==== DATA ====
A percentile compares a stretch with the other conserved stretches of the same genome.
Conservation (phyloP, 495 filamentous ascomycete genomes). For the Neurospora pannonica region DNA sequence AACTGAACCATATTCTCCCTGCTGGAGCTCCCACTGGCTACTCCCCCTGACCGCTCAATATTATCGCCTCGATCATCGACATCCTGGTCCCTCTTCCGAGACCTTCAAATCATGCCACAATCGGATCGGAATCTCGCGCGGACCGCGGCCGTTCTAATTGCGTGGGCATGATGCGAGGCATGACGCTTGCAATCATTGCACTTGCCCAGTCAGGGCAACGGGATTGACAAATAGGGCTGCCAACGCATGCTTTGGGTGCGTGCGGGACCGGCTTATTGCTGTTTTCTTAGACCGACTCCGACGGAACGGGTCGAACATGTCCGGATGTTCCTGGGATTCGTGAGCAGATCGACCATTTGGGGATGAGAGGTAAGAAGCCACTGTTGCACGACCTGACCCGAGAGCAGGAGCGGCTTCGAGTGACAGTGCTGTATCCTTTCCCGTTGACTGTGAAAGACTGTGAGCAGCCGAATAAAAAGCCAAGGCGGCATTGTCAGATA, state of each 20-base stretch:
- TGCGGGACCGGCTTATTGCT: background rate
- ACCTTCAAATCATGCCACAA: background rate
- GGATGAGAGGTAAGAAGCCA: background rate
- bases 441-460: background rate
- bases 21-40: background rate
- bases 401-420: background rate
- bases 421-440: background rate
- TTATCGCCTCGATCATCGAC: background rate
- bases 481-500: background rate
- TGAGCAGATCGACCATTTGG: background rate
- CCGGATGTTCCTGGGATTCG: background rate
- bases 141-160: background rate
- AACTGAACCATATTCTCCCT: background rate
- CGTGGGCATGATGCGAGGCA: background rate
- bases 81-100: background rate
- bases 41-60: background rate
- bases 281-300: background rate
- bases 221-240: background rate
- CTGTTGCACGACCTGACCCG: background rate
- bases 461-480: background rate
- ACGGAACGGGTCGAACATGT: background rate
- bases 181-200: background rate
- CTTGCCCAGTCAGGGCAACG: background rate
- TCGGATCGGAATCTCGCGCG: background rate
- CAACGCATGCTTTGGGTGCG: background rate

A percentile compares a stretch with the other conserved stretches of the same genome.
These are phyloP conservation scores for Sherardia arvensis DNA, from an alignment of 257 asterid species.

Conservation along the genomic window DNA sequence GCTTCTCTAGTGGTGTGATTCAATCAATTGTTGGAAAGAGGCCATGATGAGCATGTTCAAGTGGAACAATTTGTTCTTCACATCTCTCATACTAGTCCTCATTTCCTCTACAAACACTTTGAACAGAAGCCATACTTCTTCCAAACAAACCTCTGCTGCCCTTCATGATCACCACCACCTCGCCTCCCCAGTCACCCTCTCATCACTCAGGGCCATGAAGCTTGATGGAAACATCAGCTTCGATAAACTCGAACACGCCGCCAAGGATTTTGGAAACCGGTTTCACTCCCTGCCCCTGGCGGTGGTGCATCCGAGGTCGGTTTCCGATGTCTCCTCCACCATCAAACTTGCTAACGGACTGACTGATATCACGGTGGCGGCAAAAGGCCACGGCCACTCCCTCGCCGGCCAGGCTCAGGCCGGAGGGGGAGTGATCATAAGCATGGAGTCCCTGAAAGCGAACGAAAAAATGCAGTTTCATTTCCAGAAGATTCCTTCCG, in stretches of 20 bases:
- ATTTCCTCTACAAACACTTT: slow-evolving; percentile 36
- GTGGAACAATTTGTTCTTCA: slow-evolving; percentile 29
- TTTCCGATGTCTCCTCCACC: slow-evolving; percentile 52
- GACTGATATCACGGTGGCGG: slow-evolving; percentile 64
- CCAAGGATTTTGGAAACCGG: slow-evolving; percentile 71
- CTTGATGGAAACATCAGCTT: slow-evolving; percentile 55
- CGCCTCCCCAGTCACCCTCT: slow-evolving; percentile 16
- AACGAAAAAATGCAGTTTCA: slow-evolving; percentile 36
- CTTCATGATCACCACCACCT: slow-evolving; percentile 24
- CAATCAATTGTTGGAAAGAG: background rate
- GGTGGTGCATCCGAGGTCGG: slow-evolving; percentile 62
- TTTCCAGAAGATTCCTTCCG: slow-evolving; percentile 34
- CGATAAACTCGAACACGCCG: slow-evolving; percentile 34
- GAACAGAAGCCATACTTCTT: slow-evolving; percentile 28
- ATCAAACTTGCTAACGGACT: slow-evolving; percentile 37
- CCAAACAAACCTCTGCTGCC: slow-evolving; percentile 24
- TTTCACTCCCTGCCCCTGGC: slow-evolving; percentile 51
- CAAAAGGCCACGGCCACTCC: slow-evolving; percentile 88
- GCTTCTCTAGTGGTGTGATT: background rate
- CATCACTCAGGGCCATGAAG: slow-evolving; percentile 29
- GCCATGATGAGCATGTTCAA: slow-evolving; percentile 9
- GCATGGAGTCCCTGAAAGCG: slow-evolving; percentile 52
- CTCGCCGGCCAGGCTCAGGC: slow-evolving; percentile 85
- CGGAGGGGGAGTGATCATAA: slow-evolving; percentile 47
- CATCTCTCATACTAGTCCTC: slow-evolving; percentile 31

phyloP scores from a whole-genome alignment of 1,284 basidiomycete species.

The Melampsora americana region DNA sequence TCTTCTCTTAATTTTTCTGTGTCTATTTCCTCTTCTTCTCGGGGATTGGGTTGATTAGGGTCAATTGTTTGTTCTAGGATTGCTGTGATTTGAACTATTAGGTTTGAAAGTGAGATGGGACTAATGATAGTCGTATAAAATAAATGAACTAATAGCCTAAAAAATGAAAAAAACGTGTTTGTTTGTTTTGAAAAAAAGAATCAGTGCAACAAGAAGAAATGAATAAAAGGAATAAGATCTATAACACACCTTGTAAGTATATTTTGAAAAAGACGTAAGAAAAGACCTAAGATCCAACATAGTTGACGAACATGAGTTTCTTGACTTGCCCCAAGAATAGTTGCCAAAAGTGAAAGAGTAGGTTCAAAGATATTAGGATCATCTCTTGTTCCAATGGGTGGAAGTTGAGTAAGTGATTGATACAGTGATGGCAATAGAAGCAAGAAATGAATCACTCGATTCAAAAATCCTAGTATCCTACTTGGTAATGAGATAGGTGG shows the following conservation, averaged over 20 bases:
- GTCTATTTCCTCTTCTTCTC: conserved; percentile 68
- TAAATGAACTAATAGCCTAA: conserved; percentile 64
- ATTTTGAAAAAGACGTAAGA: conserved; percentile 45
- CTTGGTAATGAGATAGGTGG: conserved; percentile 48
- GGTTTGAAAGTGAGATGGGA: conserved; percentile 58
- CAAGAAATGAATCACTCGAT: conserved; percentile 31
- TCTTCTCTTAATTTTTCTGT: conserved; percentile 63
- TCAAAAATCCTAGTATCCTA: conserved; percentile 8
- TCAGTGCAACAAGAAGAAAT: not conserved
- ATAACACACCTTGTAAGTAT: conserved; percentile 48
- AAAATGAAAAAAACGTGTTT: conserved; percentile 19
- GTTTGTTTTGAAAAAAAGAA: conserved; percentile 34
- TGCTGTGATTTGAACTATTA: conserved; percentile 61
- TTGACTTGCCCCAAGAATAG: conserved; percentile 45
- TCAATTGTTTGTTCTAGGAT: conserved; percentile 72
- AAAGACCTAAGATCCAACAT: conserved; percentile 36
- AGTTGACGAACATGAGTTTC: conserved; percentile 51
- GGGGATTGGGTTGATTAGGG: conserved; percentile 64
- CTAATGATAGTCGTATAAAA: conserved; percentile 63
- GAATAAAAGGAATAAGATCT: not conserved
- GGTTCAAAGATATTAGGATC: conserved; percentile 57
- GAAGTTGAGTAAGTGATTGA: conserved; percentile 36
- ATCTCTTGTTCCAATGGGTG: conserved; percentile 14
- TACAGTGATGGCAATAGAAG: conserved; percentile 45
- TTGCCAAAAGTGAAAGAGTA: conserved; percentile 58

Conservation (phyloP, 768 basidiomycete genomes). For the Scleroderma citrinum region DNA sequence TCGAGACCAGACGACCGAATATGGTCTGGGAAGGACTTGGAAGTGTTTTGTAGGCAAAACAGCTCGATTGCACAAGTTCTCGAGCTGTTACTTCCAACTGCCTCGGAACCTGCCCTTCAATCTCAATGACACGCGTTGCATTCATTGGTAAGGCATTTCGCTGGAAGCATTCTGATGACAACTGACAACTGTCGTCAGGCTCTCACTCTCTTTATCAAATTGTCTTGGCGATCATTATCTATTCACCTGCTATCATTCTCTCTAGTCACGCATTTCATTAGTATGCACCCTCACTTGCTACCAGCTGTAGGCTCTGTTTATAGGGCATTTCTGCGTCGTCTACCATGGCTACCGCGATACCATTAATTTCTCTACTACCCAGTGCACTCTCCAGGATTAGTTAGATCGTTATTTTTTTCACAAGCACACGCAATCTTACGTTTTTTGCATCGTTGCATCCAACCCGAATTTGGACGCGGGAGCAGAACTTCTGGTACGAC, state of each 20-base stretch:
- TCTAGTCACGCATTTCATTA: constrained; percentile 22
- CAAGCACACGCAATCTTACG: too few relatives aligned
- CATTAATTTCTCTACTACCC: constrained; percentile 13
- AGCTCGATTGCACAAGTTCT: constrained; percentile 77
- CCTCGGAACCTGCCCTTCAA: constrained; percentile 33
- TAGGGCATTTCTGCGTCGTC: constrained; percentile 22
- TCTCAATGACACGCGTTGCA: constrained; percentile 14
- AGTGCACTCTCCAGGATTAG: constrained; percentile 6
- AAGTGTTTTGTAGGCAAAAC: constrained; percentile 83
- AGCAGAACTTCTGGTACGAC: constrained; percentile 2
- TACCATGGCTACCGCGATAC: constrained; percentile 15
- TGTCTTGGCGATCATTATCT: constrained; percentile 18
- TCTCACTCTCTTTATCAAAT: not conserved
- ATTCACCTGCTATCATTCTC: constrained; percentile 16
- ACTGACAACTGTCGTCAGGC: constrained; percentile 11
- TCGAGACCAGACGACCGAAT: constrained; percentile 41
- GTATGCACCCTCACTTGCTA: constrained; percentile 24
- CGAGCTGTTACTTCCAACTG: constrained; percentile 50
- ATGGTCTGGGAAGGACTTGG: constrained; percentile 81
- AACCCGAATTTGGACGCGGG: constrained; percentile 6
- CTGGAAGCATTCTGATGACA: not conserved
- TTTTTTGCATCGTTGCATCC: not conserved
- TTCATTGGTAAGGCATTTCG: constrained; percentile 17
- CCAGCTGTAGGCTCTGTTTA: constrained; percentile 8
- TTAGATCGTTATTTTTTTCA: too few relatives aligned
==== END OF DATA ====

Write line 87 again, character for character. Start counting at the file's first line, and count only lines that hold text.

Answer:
- AGCTCGATTGCACAAGTTCT: constrained; percentile 77